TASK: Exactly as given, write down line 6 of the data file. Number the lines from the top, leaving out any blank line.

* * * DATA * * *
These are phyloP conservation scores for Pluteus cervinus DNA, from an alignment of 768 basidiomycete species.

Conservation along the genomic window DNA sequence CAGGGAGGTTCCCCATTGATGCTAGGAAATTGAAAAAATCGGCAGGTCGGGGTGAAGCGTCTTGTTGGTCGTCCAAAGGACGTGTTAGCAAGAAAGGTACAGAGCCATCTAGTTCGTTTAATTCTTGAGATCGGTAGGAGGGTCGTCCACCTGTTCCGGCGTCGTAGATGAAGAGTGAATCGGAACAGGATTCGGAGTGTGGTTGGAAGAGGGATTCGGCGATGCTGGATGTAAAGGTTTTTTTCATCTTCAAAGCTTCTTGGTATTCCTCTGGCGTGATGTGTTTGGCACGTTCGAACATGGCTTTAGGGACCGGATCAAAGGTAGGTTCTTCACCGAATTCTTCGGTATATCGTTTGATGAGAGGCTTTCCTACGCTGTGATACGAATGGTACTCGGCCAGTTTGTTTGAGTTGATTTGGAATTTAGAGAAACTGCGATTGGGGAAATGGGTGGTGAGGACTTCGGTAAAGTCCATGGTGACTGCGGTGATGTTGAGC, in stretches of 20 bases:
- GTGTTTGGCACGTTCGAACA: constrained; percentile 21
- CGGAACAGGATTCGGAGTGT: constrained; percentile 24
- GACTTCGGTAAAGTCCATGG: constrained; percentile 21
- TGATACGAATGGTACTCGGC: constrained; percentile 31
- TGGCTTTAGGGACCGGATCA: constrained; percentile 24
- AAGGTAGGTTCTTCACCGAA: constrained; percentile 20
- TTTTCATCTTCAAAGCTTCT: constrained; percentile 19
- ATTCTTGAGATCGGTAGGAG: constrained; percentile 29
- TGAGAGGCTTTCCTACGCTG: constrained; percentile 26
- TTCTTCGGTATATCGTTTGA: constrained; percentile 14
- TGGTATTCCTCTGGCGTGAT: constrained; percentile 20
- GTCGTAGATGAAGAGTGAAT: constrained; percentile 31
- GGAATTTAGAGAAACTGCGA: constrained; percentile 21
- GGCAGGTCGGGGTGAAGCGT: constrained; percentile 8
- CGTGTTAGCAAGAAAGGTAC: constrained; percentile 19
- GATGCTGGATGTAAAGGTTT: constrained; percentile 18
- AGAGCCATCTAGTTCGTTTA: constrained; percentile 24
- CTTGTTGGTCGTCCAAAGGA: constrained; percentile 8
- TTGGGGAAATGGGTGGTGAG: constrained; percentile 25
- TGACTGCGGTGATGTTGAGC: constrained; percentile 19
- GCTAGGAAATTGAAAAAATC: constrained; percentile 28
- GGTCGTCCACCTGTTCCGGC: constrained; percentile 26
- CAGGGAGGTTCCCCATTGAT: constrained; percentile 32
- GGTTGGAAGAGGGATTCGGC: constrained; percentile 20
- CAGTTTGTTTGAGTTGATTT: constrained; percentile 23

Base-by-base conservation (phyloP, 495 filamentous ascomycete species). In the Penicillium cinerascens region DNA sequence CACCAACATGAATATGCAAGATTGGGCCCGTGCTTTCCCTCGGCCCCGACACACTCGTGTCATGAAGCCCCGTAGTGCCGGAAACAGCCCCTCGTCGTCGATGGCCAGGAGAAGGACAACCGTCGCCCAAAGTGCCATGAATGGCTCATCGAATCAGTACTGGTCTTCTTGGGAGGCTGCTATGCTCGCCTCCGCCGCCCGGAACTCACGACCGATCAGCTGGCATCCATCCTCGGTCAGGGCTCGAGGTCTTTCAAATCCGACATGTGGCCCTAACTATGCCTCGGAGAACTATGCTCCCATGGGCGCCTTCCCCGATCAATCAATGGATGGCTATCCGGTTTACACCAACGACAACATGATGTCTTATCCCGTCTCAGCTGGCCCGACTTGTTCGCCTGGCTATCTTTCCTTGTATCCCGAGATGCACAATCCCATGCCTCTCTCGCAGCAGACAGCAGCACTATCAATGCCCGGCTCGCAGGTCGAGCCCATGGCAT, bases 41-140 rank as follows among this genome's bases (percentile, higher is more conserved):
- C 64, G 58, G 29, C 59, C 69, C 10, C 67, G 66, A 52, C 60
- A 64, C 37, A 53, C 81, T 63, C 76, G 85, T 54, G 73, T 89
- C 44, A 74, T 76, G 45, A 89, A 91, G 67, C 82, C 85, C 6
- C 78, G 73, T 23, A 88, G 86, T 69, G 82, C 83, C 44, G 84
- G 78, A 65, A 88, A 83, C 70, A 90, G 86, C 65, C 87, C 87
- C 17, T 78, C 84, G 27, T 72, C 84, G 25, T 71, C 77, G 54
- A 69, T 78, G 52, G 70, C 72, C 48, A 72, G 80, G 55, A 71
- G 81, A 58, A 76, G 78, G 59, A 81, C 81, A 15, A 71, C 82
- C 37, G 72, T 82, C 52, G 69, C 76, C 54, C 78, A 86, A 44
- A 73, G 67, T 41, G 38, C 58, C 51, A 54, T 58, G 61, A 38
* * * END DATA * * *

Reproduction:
- TGATACGAATGGTACTCGGC: constrained; percentile 31